Broward: The conservative activist group Moms for Liberty is demanding that the school district remove several books from school media centers because they claim they have graphic, explicit rape scenes that are inappropriate for high school students. Among them are The Kite Runner, by Khaled Hosseini, and The Bluest Eye by Nobel Prize winner Toni Morrison. WTVJ. Five finalists have been selected for the school district’s teacher of the year award. They are: Otto Rodriguez, a science teacher at South Broward High School; Haley Shurack, who teaches deaf and hard-of-hearing pre-schoolers at Tropical Elementary; LaShaundra Williams, a history teacher at Hallandale Magnet High; Danielle Bradley, a teacher at Coral Glades High; and Jennifer Wilson, who teaches at Tequesta Trace Middle. The winner will be announced Friday. WTVJ.

Palm Beach: Joselyn Leon, a 5th-grade teacher at Belle Glade Elementary School, was named the school district’s teacher of the year in a ceremony Tuesday night. Others honored were Dwayne Dennard of Pahokee Middle-Senior High as principal of the year, Caelethia Taylor of Lake Worth High as assistant principal of the year, and Kathy Suarez, a social service facilitator at Village Academy, as school-related employee of the year. Palm Beach Post. WPTV.

Duval: Two students have been arrested after racist and threatening Snapchat messages were uncovered among some players on the Bishop J. Snyder High School baseball team that were directed at a black teammate. Officials at the private college preparatory school said they expelled the two who were charged, and police are continuing the investigation. WTLV. WJAX. WJXT.

Polk: The school board has agreed to pay $52,000 to settle a gender discrimination complaint filed in 2021 by an Equal Employment Opportunity officer. Carol Wynn-Green filed the complaint when she discovered a male coworker with less tenure was being paid more than she was and had an opportunity for promotion that she did not. Lakeland Ledger.

Brevard: Two school board members have been publicly critical of board chair Matt Susin for making what they call “unilateral decisions” he made without the board’s knowledge or approval. Katye Campbell and Jennifer Jenkins claim that Susin has planned and scheduled meetings without consulting other board members; failed to communicate agenda items he planned to introduce; promised new school policies and programs the board hadn’t approved; and kept them out of the loop on media plans that later caused controversy. “He is acting as if he is the mayor of this board, and it’s not good for the community,” Jenkins said. Susin has said he has done nothing wrong. Florida Today.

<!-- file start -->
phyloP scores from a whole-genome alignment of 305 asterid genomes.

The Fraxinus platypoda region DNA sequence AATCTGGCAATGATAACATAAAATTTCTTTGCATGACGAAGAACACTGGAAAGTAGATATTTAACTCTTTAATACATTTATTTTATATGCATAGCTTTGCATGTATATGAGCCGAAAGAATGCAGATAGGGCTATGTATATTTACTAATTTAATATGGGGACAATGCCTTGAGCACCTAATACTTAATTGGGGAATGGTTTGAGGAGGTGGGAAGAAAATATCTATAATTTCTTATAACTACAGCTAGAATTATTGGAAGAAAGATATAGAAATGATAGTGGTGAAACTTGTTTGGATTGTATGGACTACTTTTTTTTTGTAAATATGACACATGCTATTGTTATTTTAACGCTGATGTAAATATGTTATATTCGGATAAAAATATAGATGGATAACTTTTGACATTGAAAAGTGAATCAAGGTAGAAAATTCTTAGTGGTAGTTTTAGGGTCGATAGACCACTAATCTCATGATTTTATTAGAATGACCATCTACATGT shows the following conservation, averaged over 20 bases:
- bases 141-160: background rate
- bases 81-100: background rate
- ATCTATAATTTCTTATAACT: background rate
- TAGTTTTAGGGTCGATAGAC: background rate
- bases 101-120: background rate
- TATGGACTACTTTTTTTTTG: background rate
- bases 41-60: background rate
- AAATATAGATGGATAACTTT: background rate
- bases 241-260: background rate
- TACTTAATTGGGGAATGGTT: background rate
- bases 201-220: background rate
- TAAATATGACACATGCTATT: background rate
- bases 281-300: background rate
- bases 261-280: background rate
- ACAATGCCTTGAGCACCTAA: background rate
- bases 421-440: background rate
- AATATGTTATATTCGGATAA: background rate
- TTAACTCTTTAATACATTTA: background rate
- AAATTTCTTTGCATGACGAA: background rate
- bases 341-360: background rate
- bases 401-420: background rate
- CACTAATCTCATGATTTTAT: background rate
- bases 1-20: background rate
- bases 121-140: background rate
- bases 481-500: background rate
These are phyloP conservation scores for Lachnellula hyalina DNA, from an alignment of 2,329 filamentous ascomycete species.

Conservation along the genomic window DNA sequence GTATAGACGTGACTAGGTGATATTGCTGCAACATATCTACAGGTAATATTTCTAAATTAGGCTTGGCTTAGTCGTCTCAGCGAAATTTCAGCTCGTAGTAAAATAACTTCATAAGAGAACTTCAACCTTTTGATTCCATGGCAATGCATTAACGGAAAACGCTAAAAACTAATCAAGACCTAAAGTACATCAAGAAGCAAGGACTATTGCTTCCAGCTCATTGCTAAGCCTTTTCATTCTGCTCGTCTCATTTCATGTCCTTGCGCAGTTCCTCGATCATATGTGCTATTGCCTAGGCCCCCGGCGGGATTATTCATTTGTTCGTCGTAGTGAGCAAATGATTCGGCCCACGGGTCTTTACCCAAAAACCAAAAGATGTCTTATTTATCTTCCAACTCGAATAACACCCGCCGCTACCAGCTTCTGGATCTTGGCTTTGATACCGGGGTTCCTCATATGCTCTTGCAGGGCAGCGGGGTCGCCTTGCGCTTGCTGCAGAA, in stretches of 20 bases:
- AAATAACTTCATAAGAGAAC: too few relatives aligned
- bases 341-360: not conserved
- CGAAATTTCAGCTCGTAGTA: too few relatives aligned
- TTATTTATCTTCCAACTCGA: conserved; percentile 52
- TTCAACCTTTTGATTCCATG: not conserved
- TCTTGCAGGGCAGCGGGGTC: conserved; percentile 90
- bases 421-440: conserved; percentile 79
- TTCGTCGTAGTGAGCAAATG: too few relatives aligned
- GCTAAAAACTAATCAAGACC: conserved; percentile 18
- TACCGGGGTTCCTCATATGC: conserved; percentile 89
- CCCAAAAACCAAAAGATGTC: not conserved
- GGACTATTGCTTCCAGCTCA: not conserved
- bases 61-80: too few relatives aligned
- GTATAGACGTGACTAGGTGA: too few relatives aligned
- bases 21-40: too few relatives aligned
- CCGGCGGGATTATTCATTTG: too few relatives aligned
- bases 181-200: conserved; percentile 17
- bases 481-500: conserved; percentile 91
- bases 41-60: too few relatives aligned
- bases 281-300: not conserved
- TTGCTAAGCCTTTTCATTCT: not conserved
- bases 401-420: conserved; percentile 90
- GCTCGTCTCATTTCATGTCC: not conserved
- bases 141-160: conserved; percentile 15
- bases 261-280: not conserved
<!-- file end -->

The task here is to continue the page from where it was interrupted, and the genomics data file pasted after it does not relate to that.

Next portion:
Osceola: The principal at St. Cloud High School was arrested Tuesday and accused of keying a car in a Publix parking lot, causing damage estimated at more than $1,000. School officials said Nathaniel Fancher, 48, faces a charge of criminal mischief. He was placed on administrative leave by the district.WKMG. WFTV. WESH.

Alachua: Free wireless Internet access has been added to all 125 school district buses through a federal grant from the Emergency Connectivity Fund. The connection will be active through September and could be extended, depending on the funding. Students will have to connect through the district’s network, which filters inappropriate websites and blocks social media. Gainesville Sun. WCJB.

Bay: Superintendent Bill Husfelt announced Tuesday that he is retiring at the end of July, about a year earlier than he originally planned, and called it a personal decision. “When I ran for my fourth term as superintendent three years ago, I intended for my final season as superintendent to conclude in the fall of 2024. … I know the district will be in great hands with whomever the governor appoints to serve out the rest of my term.” Husfelt worked for the district for more than four decades, and has been superintendent since 2008. Panama City News Herald. WJHG.

Around the nation: Almost $3.6 billion in Pell grants went unclaimed by the high school class of 2022, according to a report from the National College Attainment Network. About 44 percent of high school graduates did not complete the Free Application for Federal Student Aid. “This shows that there are a lot of students who could receive a Pell grant — that could make college or a credential possible — who are not pursuing that,” said Bill DeBaun, NCAN senior director of data and strategic initiatives. Politico.

Opinions on schools: Gov. DeSantis, pitching hissy fits about gay people, drag queens and black history ain’t a good look if you want to appeal to anyone outside the Fox swamp. Diane Roberts, Florida Phoenix.

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BY NextSteps staff